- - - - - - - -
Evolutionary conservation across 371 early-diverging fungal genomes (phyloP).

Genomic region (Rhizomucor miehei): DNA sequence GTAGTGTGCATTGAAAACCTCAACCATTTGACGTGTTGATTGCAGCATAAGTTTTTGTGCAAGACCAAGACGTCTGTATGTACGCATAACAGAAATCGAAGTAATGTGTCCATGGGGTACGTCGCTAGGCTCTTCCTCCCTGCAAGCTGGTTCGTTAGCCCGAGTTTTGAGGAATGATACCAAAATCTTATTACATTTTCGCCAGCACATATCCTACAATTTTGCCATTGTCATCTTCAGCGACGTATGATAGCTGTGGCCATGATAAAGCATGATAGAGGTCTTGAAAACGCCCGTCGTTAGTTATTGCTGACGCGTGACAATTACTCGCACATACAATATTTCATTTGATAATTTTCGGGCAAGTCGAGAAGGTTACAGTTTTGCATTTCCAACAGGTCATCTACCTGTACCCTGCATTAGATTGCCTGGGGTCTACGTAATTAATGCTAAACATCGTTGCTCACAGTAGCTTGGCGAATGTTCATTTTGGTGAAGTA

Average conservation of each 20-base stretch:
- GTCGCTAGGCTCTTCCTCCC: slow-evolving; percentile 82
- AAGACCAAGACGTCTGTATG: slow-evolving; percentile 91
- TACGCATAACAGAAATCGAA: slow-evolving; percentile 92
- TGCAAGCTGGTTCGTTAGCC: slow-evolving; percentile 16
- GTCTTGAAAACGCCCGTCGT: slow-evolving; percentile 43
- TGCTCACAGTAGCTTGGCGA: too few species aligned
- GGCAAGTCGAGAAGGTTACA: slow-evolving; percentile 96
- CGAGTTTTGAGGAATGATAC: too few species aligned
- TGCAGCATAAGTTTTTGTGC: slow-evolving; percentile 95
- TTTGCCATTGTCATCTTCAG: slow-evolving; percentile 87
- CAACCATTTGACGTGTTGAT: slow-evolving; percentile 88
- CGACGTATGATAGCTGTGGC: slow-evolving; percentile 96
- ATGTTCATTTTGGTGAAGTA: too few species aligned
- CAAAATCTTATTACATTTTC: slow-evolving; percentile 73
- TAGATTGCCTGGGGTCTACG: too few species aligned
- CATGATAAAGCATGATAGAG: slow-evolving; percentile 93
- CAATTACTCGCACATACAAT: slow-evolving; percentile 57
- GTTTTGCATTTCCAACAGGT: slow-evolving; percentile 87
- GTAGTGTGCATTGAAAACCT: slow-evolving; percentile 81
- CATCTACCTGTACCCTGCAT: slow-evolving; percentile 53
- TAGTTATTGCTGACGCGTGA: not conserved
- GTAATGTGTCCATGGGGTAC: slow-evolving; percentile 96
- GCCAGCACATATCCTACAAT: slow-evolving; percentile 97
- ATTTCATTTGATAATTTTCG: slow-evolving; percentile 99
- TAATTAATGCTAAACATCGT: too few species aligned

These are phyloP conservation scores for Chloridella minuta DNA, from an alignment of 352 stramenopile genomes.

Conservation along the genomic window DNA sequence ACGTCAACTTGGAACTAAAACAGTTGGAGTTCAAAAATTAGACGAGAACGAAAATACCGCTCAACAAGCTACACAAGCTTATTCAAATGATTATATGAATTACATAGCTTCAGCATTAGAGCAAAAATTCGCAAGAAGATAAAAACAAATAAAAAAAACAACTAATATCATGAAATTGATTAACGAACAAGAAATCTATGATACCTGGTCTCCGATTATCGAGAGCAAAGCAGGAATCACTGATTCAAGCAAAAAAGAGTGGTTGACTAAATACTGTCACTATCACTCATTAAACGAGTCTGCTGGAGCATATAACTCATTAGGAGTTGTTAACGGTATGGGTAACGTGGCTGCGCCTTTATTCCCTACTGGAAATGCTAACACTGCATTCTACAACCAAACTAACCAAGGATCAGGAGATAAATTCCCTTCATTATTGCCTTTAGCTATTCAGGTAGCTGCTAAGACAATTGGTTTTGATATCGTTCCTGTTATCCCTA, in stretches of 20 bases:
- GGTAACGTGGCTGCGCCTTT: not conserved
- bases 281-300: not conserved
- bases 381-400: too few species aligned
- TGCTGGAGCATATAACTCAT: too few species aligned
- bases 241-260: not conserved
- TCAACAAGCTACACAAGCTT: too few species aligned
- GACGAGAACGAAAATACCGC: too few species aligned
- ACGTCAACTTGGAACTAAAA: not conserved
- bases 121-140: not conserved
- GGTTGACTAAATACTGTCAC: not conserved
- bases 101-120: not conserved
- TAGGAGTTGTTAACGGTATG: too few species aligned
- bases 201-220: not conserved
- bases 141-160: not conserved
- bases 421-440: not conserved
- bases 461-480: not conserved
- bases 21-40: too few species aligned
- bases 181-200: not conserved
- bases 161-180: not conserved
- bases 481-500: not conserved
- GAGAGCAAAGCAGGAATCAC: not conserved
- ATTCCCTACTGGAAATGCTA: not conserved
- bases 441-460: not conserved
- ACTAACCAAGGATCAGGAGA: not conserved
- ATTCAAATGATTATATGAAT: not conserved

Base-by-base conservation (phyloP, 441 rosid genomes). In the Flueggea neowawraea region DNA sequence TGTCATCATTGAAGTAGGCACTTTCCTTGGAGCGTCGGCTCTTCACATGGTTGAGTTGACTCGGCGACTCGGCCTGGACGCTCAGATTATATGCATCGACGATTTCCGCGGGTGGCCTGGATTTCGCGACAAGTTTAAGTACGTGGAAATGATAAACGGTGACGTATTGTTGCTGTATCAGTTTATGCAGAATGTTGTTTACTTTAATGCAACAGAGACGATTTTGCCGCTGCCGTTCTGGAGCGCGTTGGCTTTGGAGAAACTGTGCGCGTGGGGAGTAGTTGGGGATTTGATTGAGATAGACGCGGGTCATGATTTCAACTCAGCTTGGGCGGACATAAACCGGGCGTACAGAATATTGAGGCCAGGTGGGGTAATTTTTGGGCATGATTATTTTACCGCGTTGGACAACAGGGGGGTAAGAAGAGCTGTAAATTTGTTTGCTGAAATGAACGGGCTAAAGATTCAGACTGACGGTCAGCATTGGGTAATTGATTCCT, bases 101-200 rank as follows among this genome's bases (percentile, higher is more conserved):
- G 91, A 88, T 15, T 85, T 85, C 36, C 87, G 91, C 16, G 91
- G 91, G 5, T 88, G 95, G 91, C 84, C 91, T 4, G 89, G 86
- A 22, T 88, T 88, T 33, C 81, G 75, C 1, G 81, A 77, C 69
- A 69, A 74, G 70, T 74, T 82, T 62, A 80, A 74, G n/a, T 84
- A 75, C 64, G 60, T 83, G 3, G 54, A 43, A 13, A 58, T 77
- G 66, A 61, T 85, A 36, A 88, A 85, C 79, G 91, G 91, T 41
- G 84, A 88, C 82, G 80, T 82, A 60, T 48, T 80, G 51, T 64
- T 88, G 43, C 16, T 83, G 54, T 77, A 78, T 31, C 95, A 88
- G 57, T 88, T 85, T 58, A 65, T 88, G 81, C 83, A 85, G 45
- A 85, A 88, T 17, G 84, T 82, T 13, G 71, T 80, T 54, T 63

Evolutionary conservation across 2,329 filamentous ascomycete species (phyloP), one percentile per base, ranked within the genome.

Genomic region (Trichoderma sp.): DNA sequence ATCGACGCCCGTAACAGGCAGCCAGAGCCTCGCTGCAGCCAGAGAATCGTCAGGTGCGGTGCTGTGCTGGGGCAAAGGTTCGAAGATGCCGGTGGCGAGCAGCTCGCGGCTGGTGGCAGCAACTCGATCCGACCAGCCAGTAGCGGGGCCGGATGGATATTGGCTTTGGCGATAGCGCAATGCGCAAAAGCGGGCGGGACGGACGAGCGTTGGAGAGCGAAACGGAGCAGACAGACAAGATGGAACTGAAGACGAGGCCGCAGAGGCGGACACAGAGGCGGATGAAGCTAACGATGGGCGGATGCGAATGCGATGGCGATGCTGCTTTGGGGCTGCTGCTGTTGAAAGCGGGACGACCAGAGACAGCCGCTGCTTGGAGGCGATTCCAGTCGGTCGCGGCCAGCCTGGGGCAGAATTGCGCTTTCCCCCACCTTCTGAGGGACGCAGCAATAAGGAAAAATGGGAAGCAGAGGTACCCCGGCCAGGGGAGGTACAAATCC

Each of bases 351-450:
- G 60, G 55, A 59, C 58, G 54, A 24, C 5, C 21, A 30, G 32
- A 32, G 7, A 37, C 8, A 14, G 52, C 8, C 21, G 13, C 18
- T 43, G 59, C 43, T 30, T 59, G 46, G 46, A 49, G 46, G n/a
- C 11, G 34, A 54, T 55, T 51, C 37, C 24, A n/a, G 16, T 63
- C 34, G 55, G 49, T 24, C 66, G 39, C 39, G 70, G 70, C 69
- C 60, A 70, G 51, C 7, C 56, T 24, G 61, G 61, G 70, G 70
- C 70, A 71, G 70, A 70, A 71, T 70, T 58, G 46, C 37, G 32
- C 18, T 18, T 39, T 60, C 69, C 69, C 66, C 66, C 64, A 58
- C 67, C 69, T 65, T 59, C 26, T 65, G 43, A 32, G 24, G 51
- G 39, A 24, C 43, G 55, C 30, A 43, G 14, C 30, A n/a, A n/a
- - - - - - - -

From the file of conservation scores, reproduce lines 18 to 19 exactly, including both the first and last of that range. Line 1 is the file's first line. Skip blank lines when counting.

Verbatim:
- TAGATTGCCTGGGGTCTACG: too few species aligned
- CATGATAAAGCATGATAGAG: slow-evolving; percentile 93